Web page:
I have just come across a great blog called The Unteathered Lawyer. And on The Unteathered Lawyer Roger Glovsky has a great review of LogMeIn remote computing software.
There are thousands of new web applications available and many of them offer incredible functionality for free. However, it is not easy to know which tools to use or how to apply them to the legal profession. It reminds me of an old expression about trying to read all of the information published on the Internet – It’s like drinking from a fire hose. Even as an engineer (turned lawyer), I find it impossible to keep up with all the new technology related to the Internet. But that doesn’t keep me from trying
LogMeIn is the latest technology that I have adapted for use in my law practice. In many ways, it is the critical piece for working virtually. Why? Because you cannot always bring your computer with you. LogMeIn allows me to remotely access my computer from anywhere using a standard web browser. LogMeIn is similar to GoToMyPC, which I used in the past. The key distinguishing feature between GoToMyPC and LogMeIn is that LogMeIn is free. Although LogMeIn offers a number upgrade options that cost money, the basic remote control functionality is available for free.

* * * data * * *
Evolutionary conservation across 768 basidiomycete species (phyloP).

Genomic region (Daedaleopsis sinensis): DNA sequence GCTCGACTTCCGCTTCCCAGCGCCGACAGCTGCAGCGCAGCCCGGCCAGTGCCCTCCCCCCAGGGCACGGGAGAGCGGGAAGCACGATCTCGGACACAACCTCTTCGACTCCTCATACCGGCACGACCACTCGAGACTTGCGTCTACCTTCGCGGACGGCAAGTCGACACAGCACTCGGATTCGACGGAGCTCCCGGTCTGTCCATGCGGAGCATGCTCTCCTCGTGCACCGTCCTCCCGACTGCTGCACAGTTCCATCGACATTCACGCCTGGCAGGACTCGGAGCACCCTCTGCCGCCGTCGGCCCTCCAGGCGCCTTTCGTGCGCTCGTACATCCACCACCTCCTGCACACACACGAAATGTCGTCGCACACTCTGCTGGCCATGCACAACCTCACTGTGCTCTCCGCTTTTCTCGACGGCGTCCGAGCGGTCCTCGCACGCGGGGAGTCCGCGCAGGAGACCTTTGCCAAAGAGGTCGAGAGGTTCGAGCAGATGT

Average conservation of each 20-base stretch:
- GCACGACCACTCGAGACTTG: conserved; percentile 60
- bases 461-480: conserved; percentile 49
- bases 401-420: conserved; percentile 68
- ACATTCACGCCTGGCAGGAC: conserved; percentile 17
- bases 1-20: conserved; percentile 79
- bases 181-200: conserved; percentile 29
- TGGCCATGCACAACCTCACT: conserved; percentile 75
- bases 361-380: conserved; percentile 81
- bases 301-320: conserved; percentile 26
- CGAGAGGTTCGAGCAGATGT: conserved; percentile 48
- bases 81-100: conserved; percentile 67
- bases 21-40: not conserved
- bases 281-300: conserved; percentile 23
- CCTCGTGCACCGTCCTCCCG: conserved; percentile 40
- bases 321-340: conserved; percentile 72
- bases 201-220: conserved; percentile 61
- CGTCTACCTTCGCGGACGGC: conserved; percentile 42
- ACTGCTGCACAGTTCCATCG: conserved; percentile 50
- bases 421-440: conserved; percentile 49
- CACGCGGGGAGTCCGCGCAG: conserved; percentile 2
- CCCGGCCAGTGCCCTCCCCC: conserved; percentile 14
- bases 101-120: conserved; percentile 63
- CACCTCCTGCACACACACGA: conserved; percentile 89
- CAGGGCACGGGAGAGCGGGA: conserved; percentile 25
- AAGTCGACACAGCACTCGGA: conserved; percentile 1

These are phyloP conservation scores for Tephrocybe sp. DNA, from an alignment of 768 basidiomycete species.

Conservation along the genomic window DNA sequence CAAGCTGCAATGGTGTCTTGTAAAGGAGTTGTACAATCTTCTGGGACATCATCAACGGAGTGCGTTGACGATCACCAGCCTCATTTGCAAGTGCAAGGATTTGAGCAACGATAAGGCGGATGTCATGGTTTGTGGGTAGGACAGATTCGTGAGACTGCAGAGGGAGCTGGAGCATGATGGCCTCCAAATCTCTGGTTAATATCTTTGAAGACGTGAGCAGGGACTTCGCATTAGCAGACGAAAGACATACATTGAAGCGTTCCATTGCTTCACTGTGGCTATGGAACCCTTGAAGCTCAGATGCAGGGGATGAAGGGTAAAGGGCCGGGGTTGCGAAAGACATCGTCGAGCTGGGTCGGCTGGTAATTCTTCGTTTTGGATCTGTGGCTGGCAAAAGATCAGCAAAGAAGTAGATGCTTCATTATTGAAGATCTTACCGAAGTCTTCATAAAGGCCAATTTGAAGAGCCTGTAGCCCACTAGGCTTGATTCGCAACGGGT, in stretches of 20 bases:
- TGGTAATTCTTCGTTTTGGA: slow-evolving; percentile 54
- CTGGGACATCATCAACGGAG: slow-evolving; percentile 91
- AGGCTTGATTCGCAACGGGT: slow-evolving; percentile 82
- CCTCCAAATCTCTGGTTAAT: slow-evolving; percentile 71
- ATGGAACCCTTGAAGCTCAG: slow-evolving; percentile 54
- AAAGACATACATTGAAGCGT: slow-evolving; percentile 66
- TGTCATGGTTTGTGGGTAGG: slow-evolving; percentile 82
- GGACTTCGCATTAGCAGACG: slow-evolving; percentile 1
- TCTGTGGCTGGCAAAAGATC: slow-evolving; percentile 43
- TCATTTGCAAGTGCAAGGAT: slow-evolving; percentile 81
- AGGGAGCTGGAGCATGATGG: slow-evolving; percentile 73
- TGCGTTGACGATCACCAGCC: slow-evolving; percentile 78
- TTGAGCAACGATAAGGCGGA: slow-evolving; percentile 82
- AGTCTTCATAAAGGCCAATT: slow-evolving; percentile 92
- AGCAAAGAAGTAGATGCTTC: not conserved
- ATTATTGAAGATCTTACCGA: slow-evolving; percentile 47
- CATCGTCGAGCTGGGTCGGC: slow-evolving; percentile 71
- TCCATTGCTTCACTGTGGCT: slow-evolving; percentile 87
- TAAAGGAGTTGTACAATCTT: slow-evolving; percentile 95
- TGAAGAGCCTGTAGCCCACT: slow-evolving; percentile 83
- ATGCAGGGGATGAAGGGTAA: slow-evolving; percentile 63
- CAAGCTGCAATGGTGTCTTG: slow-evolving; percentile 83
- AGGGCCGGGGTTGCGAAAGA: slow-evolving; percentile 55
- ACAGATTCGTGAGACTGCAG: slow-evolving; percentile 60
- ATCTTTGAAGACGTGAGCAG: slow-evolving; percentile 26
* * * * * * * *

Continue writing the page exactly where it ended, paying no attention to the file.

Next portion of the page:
What is nice about “free” is that it encourages you to use the software on more computers. If I had to pay for each copy, I would perhaps buy copies for one or two computers. Free means that I can put it on all of my computers, at work and at home. Every time I install the software, I find it more and more useful.
What can you do with LogMeIn?
Remote Control. After you download and install the program on your computer, you can control your computer from anywhere. Simply open a web browser and go to the LogMeIn website. Enter your email address and password to access your computer and then follow the instructions. After a few clicks, your web browser becomes the desktop of the remote computer. If you maximize the screen it feels almost like you are sitting at the remote computer.
Access Information. By taking control of the remote computer, you can access any information on the computer. So, if you happen to be traveling in another state and suddenly realize that the address or phone number you need to reach a client is embedded in a document on your computer hard drive, you can get it. Or, if a client has an emergency and needs to ask you a question about an agreement you prepared, you can get it. Or, if forget to copy a document you were drafting at the office, you can get it.
Run Applications. Between work and home, I use at least four computers. There are many applications that I install on only one computer, either because I only have one license or because I don’t need the application on every computer. For example, I occasionally use Adobe Acrobat Pro to create fillable forms. Adobe has very strict licensing terms and technology that prevents the user from installing the software on more computers than the license permits. So, if I happen to be away from my computer, I can still access and run the application without physically being in front of the computer. I’m sure that Adobe would prefer that I purchase extra copies, but that is neither practical nor fair. I can only use one copy at a time.